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Council of Europe blasts NATO state for closing Russian border

Finland shut down its last crossing point with Russia following an influx of migrants, which Helsinki claims was a “hybrid attack” launched by Moscow

The Council of Europe has voiced concerns over Finland’s decision to close all border crossings with Russia, warning that the move could leave “extremely vulnerable” migrants stranded without shelter during the cold winter months.

In a letter addressed to Finland’s Interior Ministry on Monday, Council of Europe Commissioner for Human Rights Dunja Mijatovic said it was “crucial” that Helsinki respect the rights of asylum-seekers in light of the border closures, recalling its obligations under international law.

“The full closure of the Eastern land border raises concerns as regards genuine and effective access to means of legal entry in order to claim asylum,” the commissioner wrote. “I am concerned this step may lead to breaches of the principle of nonrefoulement and of the prohibition of collective expulsion.”

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Refoulement refers to the forcible return of refugees to countries where they may be at risk of persecution or physical harm, and is generally prohibited under international humanitarian law. 

Mijatovic went on to note that worsening weather conditions were creating “considerable risks for the health and life” of migrants, urging the Finnish government to clarify how it intended to protect “extremely vulnerable” people during the winter.

Finland announced the temporary closure of its last remaining border crossing with Russia late last month, having already shut down seven other checkpoints amid a surge in asylum-seekers. Finnish officials at the time accused Moscow of deliberately funneling migrants toward the border as part of a “hybrid operation” to destabilize the country; the Kremlin has rejected the charge as “completely baseless.”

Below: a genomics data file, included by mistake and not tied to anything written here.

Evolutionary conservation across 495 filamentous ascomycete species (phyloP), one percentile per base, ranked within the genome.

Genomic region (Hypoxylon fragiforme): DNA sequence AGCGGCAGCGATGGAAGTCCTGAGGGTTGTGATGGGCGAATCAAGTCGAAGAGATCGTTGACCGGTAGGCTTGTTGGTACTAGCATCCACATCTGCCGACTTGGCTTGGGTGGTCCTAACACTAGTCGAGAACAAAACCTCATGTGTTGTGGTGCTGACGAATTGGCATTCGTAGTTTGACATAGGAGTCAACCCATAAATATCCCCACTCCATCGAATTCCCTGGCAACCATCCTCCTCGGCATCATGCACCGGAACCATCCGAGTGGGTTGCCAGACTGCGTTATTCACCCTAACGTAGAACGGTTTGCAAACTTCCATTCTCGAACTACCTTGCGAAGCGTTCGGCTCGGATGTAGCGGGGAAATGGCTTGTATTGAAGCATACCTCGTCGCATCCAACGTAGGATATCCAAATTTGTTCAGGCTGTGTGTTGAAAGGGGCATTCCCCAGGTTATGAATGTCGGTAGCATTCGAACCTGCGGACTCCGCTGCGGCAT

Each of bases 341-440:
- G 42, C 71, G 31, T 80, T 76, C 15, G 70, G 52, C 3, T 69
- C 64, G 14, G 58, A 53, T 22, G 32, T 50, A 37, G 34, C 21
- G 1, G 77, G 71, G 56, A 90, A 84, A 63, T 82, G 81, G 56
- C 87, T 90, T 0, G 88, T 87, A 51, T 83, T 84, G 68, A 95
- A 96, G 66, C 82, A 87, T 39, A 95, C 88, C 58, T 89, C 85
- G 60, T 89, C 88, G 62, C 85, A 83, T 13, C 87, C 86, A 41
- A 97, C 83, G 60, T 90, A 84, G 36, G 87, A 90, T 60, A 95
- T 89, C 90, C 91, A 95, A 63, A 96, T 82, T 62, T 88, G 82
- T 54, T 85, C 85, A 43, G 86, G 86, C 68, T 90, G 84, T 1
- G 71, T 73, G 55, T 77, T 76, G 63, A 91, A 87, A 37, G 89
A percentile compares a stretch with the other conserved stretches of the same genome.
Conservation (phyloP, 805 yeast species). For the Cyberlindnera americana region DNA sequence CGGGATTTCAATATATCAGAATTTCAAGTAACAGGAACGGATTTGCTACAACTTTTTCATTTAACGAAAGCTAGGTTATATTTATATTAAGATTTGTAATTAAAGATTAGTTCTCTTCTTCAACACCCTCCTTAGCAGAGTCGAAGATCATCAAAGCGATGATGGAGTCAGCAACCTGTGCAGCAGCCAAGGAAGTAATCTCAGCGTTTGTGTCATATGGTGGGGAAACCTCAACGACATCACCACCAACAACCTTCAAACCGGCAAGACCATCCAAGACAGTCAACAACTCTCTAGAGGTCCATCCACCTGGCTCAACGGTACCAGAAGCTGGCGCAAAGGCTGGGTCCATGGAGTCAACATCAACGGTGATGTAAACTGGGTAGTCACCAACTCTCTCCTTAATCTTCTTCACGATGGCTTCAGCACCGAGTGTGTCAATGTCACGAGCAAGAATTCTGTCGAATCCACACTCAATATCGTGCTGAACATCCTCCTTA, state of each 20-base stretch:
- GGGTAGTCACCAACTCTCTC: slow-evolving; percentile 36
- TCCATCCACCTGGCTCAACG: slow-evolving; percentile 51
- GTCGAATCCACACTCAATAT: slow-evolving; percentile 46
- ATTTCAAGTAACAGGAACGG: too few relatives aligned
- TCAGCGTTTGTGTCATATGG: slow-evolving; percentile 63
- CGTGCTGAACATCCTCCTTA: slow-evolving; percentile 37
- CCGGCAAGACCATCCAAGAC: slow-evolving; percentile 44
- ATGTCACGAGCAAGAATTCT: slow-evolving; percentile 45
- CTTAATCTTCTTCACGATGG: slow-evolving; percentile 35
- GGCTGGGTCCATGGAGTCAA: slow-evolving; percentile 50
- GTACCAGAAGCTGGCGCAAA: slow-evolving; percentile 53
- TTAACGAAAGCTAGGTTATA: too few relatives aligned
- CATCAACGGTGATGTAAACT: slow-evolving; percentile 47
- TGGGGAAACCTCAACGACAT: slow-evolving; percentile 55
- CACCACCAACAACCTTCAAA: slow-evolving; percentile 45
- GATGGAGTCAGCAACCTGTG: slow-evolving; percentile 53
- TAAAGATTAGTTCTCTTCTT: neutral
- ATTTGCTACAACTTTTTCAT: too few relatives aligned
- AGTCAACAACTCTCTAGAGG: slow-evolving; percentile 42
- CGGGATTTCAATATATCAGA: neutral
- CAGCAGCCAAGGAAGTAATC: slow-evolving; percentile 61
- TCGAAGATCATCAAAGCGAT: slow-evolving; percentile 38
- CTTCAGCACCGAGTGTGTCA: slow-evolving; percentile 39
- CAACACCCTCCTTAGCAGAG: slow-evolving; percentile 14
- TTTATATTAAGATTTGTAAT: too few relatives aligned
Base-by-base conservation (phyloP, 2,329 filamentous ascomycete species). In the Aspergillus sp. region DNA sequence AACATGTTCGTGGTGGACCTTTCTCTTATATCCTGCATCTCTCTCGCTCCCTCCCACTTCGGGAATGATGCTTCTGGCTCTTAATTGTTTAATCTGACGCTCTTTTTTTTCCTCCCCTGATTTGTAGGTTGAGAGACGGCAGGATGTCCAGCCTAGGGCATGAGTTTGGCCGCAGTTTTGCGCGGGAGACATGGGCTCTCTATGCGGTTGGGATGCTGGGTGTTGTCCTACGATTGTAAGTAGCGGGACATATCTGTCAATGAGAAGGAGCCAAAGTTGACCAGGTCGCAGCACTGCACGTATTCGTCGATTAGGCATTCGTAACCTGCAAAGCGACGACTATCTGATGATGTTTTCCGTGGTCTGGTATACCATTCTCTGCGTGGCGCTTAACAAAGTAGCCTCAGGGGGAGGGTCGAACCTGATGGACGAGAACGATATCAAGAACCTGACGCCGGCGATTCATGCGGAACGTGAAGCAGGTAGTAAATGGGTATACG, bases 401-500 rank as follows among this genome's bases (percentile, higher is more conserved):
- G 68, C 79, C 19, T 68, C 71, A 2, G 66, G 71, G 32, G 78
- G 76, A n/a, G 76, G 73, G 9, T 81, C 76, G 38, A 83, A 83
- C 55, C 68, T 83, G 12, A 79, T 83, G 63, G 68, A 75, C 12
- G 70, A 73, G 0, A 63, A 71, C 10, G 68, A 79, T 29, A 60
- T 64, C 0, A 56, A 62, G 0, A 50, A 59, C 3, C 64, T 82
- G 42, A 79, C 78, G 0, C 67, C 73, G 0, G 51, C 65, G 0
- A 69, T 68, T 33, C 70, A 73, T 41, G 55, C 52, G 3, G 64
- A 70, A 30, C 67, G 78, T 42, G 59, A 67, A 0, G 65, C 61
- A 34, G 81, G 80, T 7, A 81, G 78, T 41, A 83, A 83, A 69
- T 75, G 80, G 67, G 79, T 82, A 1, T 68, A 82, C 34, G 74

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During the closures, some of which are set to end later this week, asylum-seekers have been directed to seaports and airports to await processing.

Soon after the last crossing was sealed, Poland said it had offered to deploy a team of “military advisors” to the border area, with Warsaw’s National Security Bureau explaining that the personnel could provide “on-site knowledge on border security, including in an operational sense.”


READ MORE: Kremlin questions NATO state’s military buildup

While Finland later said it was unaware of the Polish offer, Kremlin spokesman Dmitry Peskov warned that any such deployment would mark “an absolutely unprovoked, unjustified concentration of military units on the Russian border.”

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Helsinki is the latest member to join the US-led NATO alliance, changing its longstanding policy of neutrality soon after Moscow launched its military operation in Ukraine last year. Russia has said Finland does not pose a direct threat, but vowed to take “retaliatory measures” to any actions that compromise its security.

Distinct from the European Union, the Council of Europe provides a forum for dialogue and cooperation for countries across the continent, but does not pass laws or make binding policy decisions. However, member states are expected to comply with judgements by the body’s Court of Human Rights, which interprets and applies the European Convention on Human Rights.

December 12, 2023 at 10:41AM
RT

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